Now in its updated second edition, Full Frontal Feminism is a book that continues to embody the forward-looking messages that author Jessica Valenti propagated as founder of the popular website, Full Frontal Feminism is a smart and relatable guide to the issues that matter to today’s young women. This edition includes a new foreword by Valenti, reflecting upon what’s happened in the seven years since Full Frontal Feminism was originally published. With new openers from Valenti in every chapter, the book covers a range of topics, including pop culture, health, reproductive rights, violence, education, relationships, and more.

Leora Tanenbaum

Young women today are encouraged to express themselves sexually. Yet when they do, they are derided as "sluts." Caught in a double bind of mixed sexual messages, they're confused. To fulfill the contradictory roles of being sexy but not slutty, they create an "experienced" identity on social media—even if they are not sexually active—while ironically referring to themselves and their friends as "sluts." But this strategy can become a weapon used against young women in the hands of peers who circulate rumors and innuendo—elevating age-old slut-shaming to deadly levels, with suicide among bullied teenage girls becoming increasingly common. Now, Leora Tanenbaum—senior writer and editor for the Planned Parenthood Federation of America, author of the groundbreaking work Slut!, and the writer who coined the term slut-bashing—revisits her influential work on sexual stereotyping to offer fresh insight into the digital and face-to-face worlds contemporary young women inhabit. She shares her new research, involving the experiences of a wide range of teenage girls and young women from a variety of backgrounds as well as parents, educators, and academics. Tanenbaum analyzes the coping mechanisms young women currently use and points them in a new direction to eradicate slut-shaming for good.

Naomi Wolf

The bestselling classic that redefined our view od the relationship between beauty and female identity. In today's world, women have more power, legal recognition, and professional success than ever before. Alongside the evident progress of the women's movement, however, writer and journalist Naomi Wolf is troubled by a different kind of social control, which, she argues, may prove just as restrictive as the traditional image of homemaker and wife. It's the beauty myth, an obsession with physical perfection that traps the modern woman in an endless spiral of hope, self-consciousness, and self-hatred as she tries to fulfill society's impossible definition of "the flawless beauty." In this controversial national bestseller, feminist scholar Naomi Wolf argues that there is one hurdle in the struggle for equality that women have yet to clear--the myth of female beauty. She exposes today's unrealistic standards of female beauty as a destructive form of social control and a reaction against women's increasing status in business and politics.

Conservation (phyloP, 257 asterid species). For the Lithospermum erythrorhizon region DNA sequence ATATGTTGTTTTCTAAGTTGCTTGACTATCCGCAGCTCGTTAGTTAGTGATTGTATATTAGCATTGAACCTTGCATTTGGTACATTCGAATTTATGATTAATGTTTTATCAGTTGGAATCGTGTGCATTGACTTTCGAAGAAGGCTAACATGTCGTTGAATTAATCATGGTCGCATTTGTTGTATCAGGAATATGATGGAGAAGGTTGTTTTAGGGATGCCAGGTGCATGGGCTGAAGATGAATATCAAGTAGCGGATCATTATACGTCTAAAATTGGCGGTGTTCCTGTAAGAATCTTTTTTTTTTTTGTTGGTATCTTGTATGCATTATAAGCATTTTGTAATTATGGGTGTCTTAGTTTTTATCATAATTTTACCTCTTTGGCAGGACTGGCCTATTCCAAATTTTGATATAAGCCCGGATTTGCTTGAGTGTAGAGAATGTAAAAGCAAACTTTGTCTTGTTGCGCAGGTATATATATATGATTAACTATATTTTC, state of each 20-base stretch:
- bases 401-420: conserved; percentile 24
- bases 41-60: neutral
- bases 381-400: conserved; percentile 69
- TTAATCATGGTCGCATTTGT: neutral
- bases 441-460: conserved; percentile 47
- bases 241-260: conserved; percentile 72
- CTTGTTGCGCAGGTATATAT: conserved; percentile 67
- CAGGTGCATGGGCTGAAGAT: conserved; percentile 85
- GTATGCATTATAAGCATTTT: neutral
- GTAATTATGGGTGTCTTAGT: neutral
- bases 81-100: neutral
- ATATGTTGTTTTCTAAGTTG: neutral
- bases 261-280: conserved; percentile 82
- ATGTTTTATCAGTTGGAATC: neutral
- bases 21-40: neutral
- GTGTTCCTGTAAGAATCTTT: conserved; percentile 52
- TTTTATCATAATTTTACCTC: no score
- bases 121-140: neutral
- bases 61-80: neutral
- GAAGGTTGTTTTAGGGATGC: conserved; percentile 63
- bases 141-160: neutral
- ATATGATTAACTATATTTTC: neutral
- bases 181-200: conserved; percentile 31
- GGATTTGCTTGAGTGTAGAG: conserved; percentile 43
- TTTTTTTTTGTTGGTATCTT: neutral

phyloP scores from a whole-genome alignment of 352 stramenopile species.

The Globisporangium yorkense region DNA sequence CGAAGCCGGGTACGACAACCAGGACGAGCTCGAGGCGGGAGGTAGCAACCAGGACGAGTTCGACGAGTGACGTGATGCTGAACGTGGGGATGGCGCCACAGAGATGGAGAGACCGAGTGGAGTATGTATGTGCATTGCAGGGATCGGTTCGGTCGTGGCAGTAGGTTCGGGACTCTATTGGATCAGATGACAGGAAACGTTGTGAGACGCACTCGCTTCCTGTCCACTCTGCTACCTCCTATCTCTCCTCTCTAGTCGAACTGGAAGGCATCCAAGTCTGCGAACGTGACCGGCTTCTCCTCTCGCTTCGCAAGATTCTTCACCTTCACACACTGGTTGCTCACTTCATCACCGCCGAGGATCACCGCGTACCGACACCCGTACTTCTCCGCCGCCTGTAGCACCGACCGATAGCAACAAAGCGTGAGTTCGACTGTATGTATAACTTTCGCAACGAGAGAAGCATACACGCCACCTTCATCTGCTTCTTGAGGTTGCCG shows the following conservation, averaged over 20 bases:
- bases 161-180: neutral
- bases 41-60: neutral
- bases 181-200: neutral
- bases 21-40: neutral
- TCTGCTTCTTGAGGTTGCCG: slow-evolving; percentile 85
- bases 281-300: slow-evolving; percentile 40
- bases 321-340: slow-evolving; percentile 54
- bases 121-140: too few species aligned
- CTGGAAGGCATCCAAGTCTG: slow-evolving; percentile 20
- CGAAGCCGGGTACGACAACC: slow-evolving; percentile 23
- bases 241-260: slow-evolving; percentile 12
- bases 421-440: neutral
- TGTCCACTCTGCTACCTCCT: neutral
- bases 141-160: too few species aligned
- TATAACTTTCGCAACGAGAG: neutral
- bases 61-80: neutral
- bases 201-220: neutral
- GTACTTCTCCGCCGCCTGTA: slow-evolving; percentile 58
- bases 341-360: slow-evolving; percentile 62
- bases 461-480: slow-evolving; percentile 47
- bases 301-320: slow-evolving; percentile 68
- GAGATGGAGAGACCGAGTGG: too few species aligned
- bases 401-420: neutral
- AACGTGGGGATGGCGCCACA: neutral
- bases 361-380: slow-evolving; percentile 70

Rebecca Solnit

In her comic, scathing essay “Men Explain Things to Me,” Rebecca Solnit takes on what often goes wrong in conversations between men and women. She writes about men who wrongly assume they know things and wrongly assume women don’t, about why this arises, and how this aspect of the gender wars works, airing some of her own hilariously awful encounters. She ends on a serious note— because the ultimate problem is the silencing of women who have something to say, including those saying things like, “He’s trying to kill me!”
The updated edition of this national bestseller features two new essays, including Solnit's recent essay on the remarkable feminist conversation that arose in the wake of the 2014 Isla Vista killings.

Other Feminism Titles
The Birth of the Pill - Jonathan Eig
The Feminine Mystique - Betty Friedan
Pro: Reclaiming Abortion Rights - Katha Pollitt
The Purity Myth - Jessica Valenti
The Secret History of Wonder Woman - Jill Lepore
Uprising: A New Age is Dawning for Every Mother's Daughter - Sally Armstrong
Vagina - Naomi Wolf
Virgin: The Untouched History - Hanne Blank [My Review]
We Should All Be Feminists - Chimamanda Ngozi Adichie
Yes Means Yes - Jaclyn Friedman and Jessica Valenti

Links and Stuff: March 26, 2015

Sunday, March 22, 2015

What I Read This Week: March 22, 2015

It snowed on Friday. What?!?! At least it was a one and done sort of deal.  I wish I had more to write here, but I do not. So I shant.
  • Magazines
    • The Atlantic, March 2015 - This was a very good and very current issue. I found the feature pieces on Hilary Clinton and ISIS to be exceedingly relevant and informative.  On top of that, the other articles on stress and unborn babies and the underground railroad were also good. Normally I skim an article or two from this magazine, but not this issue. They were all good.
  • Books
    • This probably shouldn't count... but my blog, my rules. I flipped through The New Yorker Book of Lawyer Cartoons. There were a few chuckles, but most of these cartoons went over my head - just like most of of The New Yorker cartoons tend to do. 
    • I'm still working in Symbiont. It's fairly predictable, but at least I'm enjoying the ride.
  • Other
    • The BBC posted a fascinating article on volcano myths and how they happen to be right.

Friday, March 20, 2015

The Friday Find: Mystery Nook

I originally found this image on Pinterest. I think it's a wonderful way to decorate a kids bedroom or playroom. Reading nooks are the best. Book themed reading nooks are the bestest.

You can find some of these pillows (and others like it) by searching "Nancy Drew Pillows" on Etsy.

Thursday, March 19, 2015

Links and Stuff: March 19, 2015

Wednesday, March 18, 2015

Why I Love... Online Librarians

For a fun thing to post on our libraries social media, I put together a bracket based on the print holdings of each school's library. Uber nerdy? Of course! While I was able to get most of the information I needed from each library or school's website, I did have to e-mail a few schools to get their holdings. Every single one got back to me. I love it when librarians are online. Not only are they helpful, but now I have a paper trail in case anyone wants to track my research.

Who wins the bracket? Harvard... by quite a margin. This bracket will be the best bust ever.